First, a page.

Photojournalist reflects on iconic ‘Napalm Girl’

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Photojournalist reflects on iconic ‘Napalm Girl’

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Photographer Nick Ut poses in front of the Pulitzer-winning photograph he took in 1972 while covering the Vietnam War, which left his home country in despair. By Park Sang-moon

On the morning of June 8, 1972, during the Vietnam War that was tearing his country apart, combat photographer Nick Ut took the life-changing photograph “Napalm Girl” after a Douglas A-1 Skyraider dropped a deadly bomb on the village of Trang Bang.

“I looked back into the black smoke and I saw a girl running with her arms stretched out and no clothes on,” Ut told the Korea JoongAng Daily in an interview at the Seoul Arts Center in southern Seoul.

“Napalm Girl” is part of the current Pulitzer Prize Photography exhibition at the museum.

“I asked myself why she was not wearing any clothes and started to click the shutter of my Leica camera. Then, when she passed me by, I saw her left arm and body was burnt so badly you could actually see her skin come off.”

The napalm-filled explosive wiped out Trang Bang within a second. The bomb was dropped by a U.S. plane that had mistaken the fleeing villagers for the enemy, the Viet Cong.

Along with other journalists, the 19-year-old Associated Press photojournalist watched as people ran screaming out of the black smoke onto Highway 1. They bore witness as infants died in the arms of their mothers and tearful children cried out.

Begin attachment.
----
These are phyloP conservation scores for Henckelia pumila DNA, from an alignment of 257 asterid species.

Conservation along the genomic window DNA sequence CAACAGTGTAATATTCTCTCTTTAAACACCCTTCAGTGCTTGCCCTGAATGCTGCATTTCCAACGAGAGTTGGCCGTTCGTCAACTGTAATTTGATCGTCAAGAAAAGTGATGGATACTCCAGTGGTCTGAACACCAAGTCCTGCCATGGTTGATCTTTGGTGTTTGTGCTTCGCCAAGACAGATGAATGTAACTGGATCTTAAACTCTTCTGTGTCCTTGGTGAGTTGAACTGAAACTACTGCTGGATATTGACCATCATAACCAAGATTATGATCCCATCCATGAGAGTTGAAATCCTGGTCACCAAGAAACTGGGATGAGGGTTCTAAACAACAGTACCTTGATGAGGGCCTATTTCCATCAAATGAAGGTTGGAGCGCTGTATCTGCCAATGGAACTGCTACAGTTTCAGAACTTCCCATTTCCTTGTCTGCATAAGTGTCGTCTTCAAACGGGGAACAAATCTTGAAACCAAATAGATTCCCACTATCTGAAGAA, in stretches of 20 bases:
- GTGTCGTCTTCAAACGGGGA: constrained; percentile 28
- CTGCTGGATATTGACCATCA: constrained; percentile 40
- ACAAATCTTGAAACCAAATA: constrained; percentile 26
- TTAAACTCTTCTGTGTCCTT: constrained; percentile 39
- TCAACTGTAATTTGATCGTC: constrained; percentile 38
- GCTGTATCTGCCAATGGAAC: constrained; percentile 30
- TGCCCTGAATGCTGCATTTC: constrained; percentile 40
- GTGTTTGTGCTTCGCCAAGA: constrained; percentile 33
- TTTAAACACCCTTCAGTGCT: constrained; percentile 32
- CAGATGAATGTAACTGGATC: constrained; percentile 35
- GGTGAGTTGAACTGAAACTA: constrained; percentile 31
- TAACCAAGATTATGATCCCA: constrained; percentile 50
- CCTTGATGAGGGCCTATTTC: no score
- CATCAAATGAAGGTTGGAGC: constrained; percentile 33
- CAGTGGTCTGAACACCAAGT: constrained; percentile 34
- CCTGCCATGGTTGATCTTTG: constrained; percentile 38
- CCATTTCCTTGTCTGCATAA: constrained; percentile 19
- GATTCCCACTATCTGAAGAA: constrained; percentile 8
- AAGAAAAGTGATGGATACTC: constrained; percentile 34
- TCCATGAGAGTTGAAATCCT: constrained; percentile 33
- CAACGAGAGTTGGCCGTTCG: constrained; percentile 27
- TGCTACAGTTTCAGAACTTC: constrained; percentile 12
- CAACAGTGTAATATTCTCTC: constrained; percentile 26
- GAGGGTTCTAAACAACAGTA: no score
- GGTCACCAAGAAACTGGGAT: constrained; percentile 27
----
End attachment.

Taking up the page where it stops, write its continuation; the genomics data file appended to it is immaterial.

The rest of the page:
“I saw an old lady that looked about 70 years old. She was holding a baby in her arms, screeching for help,” said Ut. “But a minute later the baby died and the journalists kept taking photos of them.”



Q. What first came to mind when you saw the bomb falling?

A. When the third bomb dropped out of the A-1 Skyraider, I knew it was a napalm bomb because the way they fall is much slower than other bombs.

I hoped everybody had left the village and that no one was there.



What did you do with the girl, Phan Thi Kim Phuc, after you took the photo?

I had water, so I poured it on her body. Then I borrowed a raincoat from one of the soldiers on the road and covered her with it because I knew a lot of cameras were there and I didn’t want them to take too many photos of her when she was naked.

While I was carrying her to a nearby hospital, she kept saying, “I think I’m dying.” She couldn’t even lean back on the chair because the skin on her back was melting off, so she hunched her body forward.

I kept telling her I was sure we would be there soon. By the time we arrived at the hospital, the staff said they couldn’t admit any more people because there were so many wounded soldiers, and because they didn’t have enough medicine. So I took out my media pass to get her into the hospital. It wasn’t my job, but I needed to do something to help Kim Phuc.



What was the response in the newsroom when you returned with the photo?

People in the newsroom were angry about why I had taken a photo of a naked girl because they believed it couldn’t be used on any of the newspapers’ front pages. I told them that the photo was not about a naked girl, but about a war.

At the same time, I also thought we couldn’t get the picture on the front page of any paper, because there had never been an image published that was as extreme in nakedness before.

However, my boss defended the photo by saying that it represented war. He said “she was not naked by herself. It’s a bomb that did it to her.”